At the end of 2022, David Zwirner presented a selection of photos by William Eggleston called The Outlands. They were color photos, richer, almost too vivid to easily process due to his magical use of the camera, but not to be outdone by the subject matter and how he frames the moment. From a distance, he captures a familiar America, as well as a fresh, impalpable view of the world. While his position and the location of the photos are evident, myriad questions about the intricate vastness of a vantage point are evoked. I recently told a dear friend that the reason I love Eggleston is that his best photos ask everything but so sublimely answer nothing. That feels like the highest compliment to give someone in the arts, and in that suggestion of Eggleston’s work, I immediately thought of British conceptual artist, David Shrigley.
Halfway through our Summer 2023 cover story with the Brighton-based artist, he offers an aside among many conversational detours that took place over several interview sessions. “I do have some facility in trying to render images that are recognizable to other human beings,” he said. “But I actually have come to the conclusion that it’s quite useful to be so inept. If I had more skill, objective skill, the work would be very different. And I feel like it’s actually an advantage to be a bit rubbish because, in some ways, that’s good, too.” In his work, Shrigley takes the most familiar of subjects, animals, household objects, or food, drawing them in a style one could call crude, interspersing them with satirical or jarringly blunt text. However, despite this unpolished style, he self-deprecatingly called inept, there is universal truth. Each drawing asks really big questions, and some really small ones, too, but they don’t claim to answer anything; they just want you to stop and take a look. Don’t let the mundane moments slip by. The world is both large and microscopic, and through humor and the occasional bit of biting cultural disparagement, keen-eyed Shrigley investigates the world, never over-explaining or lecturing. He presents his work in the context of the everyman, in engaging, simple drawings on paper. Clever and concise, and ever so sly. Ubiquitous and yet somehow, perfectly comprehensive.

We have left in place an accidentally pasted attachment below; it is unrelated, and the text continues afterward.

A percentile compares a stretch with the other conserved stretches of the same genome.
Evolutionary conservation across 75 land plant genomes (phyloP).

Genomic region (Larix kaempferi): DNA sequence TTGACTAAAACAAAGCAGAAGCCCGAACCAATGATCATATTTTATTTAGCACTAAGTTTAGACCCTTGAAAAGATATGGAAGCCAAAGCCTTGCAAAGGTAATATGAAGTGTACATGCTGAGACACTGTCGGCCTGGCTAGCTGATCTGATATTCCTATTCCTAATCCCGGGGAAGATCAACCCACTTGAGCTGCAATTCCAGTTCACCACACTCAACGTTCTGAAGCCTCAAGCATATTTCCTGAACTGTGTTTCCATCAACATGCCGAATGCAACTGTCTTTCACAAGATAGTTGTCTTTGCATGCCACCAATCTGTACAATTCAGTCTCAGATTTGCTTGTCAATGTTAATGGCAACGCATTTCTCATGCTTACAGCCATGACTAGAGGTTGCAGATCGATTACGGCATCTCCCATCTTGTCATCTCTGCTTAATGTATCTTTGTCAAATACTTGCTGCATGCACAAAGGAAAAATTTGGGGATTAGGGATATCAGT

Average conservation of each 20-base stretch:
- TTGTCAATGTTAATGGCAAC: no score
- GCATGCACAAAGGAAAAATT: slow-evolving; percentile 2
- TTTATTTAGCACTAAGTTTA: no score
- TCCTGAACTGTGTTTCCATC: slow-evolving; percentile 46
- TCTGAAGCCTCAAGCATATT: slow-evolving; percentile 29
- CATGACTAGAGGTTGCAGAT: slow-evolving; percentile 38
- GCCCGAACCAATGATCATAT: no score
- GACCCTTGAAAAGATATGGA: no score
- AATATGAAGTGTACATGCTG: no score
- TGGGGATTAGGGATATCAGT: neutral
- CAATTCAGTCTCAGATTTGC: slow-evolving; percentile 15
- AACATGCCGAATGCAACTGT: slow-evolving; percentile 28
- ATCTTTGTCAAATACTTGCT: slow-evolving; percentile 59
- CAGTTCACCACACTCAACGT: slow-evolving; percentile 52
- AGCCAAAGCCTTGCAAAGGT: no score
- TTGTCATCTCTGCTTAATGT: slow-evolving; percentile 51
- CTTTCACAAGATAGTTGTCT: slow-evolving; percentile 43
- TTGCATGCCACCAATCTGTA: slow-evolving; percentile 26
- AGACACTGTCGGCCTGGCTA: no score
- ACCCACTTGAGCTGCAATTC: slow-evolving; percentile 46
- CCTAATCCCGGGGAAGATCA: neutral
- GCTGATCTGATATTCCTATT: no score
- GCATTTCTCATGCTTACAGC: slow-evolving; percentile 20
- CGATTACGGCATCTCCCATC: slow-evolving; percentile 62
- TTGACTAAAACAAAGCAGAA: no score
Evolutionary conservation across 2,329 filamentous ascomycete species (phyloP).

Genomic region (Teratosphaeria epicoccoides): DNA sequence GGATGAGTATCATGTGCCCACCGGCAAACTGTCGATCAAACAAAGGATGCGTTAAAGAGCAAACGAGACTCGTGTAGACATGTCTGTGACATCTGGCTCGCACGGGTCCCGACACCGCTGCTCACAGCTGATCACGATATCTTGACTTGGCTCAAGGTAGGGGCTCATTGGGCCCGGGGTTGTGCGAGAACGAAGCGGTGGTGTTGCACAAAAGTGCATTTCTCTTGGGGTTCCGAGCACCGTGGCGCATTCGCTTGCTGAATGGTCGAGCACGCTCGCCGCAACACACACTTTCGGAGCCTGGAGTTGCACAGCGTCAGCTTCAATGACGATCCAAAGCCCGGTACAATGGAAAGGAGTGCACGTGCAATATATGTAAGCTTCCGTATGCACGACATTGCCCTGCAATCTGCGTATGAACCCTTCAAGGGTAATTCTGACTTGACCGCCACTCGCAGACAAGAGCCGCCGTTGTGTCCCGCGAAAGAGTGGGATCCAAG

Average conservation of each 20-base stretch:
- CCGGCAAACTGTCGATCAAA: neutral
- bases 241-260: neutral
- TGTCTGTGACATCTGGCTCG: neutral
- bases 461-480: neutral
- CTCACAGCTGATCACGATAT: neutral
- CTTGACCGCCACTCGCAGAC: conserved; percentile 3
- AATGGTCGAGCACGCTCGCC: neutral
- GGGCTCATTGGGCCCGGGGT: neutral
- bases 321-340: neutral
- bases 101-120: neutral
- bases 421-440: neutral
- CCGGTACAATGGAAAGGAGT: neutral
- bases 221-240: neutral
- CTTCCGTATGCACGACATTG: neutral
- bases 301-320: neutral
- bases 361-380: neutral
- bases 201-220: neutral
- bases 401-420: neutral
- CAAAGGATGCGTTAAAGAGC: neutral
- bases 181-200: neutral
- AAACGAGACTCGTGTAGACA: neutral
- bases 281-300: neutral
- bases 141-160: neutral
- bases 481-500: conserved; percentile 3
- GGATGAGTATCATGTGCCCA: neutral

It’s not unintentional that in the Summer 2023 Quarterly, our feature on photography looks up to the stars, into the far reaches of the expanding universe, offering an even bigger expanse of questions, beyond our own existence. We feature the autobiographical, deeply-personal, and explorative works of Zanele Muholi and their own explorations of the fluidity of identity. The Perez Brothers, Danielle Roberts, Jess Valice, Kezia Harrell, or Joshua Petker, all at different moments in their careers, each ask questions about their own life experiences, inviting us to join their explorations. Art is a reflection of life, and that doesn’t require a definition, but simply a closer look. —Evan Pricco
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